For their study, the team focused on two specific members of Astragalus: Astragalus echinops and Astragalus logopodioides. The roots of these plants were dried, ground, then turned into ethanolic extracts. As part of the experiment portion, 42 male rats were obtained and fed a standard diet one week prior. The researchers then randomly divided the animals into seven groups:
This occurred daily over a period of seven days. On the fifth day, all of the rats save those from the first group were subjected to induced hepatotoxicity by way of oral administration of paracetamol. On the seventh and last day of the experiment, blood samples were taken from all of the rats two years after treatment. The rats were then euthanized immediately after, their livers collected and halved into two for analysis.
Animals from the second group exhibited significantly elevated levels of alanine transaminase (ALT), aspartate aminotransferase (AST), alkaline phosphatase (ALP), and gamma-glutamyltransferase (GGT). All of these are considered biomarkers of liver disease. According to HopkinsGuides.com, high levels of ALT and AST are indicative of severe acute liver cell injury and liver inflammation, while increase dALP and GGT are signs of bile duct obstruction or primary biliary cirrhosis or liver scarring.
By contrast, the rats who'd been given silymarin, A. echinops ethanolic extract, or A. logopodioides ethanolic extract had lower levels of ALT, AST, ALP, and GGT. Based on these results, the researchers stated that the hepatoprotective effect of the ethanolic plant extracts was namely due to them lowering oxidative stress on the liver while simultaneously promoting antioxidant activity.
“The capability of A. echinops and A. logopodioides extracts to protect against [paracetamol]-induced hepatic damage in rats could be related to their phyto-components. The genus Astragalus is well documented...as a source of biologically active compounds such as phenolics, triterpenoid saponins, flavonoids, and polysaccharides. The flavonoid mixture and polysaccharides of some Astragalus plants are known to have a strong antioxidant effect ,” wrote the researchers. (Related: Astragalus: A Super food That Halts Aging And Revitalizes Our DNA)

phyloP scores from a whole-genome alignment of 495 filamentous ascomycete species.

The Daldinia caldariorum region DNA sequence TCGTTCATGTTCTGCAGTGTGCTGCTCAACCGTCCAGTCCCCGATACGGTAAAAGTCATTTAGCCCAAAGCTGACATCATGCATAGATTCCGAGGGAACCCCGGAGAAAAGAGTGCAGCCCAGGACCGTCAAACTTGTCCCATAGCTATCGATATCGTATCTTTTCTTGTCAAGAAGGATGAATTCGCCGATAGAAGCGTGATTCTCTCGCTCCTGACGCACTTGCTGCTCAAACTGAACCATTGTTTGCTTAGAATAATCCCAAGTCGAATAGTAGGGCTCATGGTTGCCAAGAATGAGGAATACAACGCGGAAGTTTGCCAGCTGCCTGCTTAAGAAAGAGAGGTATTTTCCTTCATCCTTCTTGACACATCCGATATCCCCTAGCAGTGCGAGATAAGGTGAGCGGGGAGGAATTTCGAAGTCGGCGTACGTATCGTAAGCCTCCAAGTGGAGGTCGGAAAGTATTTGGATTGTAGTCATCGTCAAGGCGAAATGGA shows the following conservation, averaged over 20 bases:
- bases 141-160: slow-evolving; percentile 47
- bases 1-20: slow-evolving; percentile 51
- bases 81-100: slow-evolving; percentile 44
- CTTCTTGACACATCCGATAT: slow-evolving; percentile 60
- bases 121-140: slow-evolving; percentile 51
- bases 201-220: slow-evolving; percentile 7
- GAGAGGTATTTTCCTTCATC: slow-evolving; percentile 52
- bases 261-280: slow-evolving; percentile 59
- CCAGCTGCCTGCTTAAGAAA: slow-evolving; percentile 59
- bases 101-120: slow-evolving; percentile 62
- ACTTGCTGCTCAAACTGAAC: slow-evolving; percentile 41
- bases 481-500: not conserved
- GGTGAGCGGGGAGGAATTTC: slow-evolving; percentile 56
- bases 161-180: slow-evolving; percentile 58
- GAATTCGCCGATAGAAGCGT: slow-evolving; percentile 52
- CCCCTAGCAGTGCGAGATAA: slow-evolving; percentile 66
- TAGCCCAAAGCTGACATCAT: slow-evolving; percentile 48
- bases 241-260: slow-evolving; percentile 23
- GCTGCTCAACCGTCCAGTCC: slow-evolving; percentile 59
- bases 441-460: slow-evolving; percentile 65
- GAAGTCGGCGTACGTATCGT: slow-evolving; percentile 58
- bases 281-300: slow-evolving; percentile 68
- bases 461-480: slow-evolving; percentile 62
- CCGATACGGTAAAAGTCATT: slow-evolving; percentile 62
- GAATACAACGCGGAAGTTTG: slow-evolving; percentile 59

The histopathological study confirmed their belief. Liver sections taken from the rats of the second group appeared to show cellular inflammation, congestion, and severe necrotic changes. On the other hand, all of the rats who'd been treated with Astragalus ethanolic extracts had markedly different liver sections, although A. echinops ethanolic extracts appeared to have had the greatest protective effect. “It can be referred to the antioxidant effect of the tested extracts that markedly decreased the oxidative stress and thereby reduced the histopathological alterations of the liver,” said the researchers.
Thus, the researchers concluded that both taking A. echinops and A. logopodioides extracts prior to overdosing on paracetamol could encourage the restoration and production of liver antioxidants among rats. Moreover, they could defend the liver against paracetamol-induced liver injuries as well, again thanks to their abundance of antioxidants.
The researchers then added: “Together, the absence of toxicity and supportive evidence of their antioxidant properties may suggest the potential application of A. echinops and A. logopodioides as alternative antidotes against the ailments where liver antioxidants stored is compromised and/or hepatic damage is manifested.”
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